Hello, readers! Welcome to another #5OnMyTBR update. The rule is relatively simple. I just have to pick five books from my to-be-read pile that fit the week’s theme.
This week’s theme: The End of Something
This week’s prompt made me rack up my brain. I had to employ every gray cell I have. The first that came to mind was to list books that are the last in a series. That would have been viable but, after some thought, I decided to do books about the end of the World. It sounds quite ominous but with the way we are treating our world, it is just a matter of time before nature turns its back on us. Signs are already there but we refuse to take the signs. Essentially, these are dystopian books, a literary genre that has become quite ubiquitous in the past few years. Nevertheless, here are books about the end of the world on my reading list. Have a great Monday everyone!
5OnMyTBR is a bookish meme hosted by E. @ Local Bee Hunter’s Nook where you chose five books from your to-be-read pile that fit that week’s theme. If you’d like more info, head over to the announcement post!
Title: Oryx and Crake
Author: Margaret Atwood
Publisher: Anchor Books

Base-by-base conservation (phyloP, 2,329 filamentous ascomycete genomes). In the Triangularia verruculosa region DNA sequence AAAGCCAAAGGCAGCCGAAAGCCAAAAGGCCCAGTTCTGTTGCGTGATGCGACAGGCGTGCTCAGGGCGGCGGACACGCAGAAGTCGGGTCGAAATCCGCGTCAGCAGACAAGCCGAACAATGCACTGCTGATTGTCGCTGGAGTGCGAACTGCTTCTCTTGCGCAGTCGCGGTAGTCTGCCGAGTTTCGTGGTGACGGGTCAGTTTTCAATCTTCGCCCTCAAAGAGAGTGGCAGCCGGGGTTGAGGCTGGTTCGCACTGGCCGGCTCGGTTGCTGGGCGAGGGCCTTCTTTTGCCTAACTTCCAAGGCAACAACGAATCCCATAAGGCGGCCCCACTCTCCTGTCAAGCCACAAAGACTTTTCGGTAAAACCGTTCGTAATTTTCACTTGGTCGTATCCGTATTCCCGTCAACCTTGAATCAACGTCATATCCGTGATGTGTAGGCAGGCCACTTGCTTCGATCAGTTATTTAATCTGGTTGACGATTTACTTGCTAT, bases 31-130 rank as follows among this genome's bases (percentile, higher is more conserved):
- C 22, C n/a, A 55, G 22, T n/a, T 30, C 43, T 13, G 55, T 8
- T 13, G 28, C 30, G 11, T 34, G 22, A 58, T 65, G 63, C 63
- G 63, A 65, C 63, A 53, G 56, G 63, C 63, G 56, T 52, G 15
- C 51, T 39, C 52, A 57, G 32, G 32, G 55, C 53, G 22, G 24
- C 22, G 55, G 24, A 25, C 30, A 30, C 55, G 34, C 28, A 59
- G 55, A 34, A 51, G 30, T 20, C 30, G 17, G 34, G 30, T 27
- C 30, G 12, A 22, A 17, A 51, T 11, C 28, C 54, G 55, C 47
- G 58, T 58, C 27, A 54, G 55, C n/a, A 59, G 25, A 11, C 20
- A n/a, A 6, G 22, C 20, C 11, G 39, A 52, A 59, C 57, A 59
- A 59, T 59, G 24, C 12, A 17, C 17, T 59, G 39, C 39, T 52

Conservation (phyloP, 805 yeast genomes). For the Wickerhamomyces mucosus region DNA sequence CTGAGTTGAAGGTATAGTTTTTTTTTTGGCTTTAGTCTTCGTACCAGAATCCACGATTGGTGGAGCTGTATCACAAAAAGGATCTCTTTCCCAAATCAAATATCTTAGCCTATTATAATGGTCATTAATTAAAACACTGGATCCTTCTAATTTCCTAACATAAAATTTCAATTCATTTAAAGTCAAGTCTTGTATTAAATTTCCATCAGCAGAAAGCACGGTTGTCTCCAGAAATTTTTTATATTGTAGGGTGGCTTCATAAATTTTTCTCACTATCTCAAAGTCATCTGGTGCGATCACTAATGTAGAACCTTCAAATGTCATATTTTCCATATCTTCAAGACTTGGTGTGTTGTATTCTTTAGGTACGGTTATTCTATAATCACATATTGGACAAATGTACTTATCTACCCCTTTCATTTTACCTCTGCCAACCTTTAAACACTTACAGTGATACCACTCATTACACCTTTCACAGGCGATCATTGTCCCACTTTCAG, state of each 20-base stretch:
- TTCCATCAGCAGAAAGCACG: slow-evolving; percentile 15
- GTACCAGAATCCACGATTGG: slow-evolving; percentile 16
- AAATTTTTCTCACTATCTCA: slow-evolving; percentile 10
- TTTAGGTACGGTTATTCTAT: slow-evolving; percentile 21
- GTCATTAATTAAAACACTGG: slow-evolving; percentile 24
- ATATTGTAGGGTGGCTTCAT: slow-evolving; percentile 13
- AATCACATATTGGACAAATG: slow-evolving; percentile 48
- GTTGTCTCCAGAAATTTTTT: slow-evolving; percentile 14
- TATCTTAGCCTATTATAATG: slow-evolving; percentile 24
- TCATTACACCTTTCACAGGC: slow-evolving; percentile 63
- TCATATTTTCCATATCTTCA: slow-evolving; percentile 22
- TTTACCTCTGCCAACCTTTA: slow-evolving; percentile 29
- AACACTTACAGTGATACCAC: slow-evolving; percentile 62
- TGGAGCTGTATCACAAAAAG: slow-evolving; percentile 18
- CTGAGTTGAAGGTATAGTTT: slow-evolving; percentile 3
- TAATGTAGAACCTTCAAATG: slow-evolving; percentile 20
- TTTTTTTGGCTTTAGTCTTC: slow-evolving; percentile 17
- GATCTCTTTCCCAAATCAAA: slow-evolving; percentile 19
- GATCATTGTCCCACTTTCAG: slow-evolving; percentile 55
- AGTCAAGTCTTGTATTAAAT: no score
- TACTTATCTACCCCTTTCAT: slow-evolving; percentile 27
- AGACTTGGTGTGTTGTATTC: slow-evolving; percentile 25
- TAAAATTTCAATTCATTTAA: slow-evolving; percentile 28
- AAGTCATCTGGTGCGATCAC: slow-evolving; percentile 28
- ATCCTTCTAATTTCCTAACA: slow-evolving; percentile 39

Publishing Date: May 2004
No. of Pages: 374
Synopsis: Oryx and Crake, the first book of the MaddAddam trilogy, is at once an unforgettable love story and a compelling vision of the future. Snowman, known as Jimmy before mankind was overwhelmed by a plague is struggling to survive in a world where he may be the last human, and mourning the loss of his best friend, Crake, and the beautiful and elusive Oryx whom they both loved. In search of answers, Snowman embarks on a journey – with the help of the green-eyed Children of Crake – through the lush wilderness that was so recently a great city, until powerful corporations took mankind on an uncontrolled genetic engineering ride. Margaret Atwood projects us into a near future that is both all too familiar and beyond our imagining.
Title: Always Coming Home
Author: Ursula K. Le Guin
Synopsis: Ursula K. Le Guin’s Always Coming Home is a major work of the imagination from one of America’s most respected writers. More than five years in creation, it is a novel unlike any other.
A rich and complex interweaving of story and fable, poem, artwork, and music, it totally immerses the reader in the culture of the Kesh, a peaceful people of the far future who inhabit a place called the Valley on the Northern Pacific Coast. The author makes the inhabitants of the valley as familiar, as immediate, as wholly human as our own friends or family.
Spiraling outward from the dramatic life story of a woman called Stone Telling, Le Guin’s Always Coming Home interweaves wry wit, deep insight and extraordinary compassion into a compelling unity of vision.
Author: José Saramago
Synopsis: From Nobel Prize–winning author José Saramago, a magnificent, mesmerizing parable of loss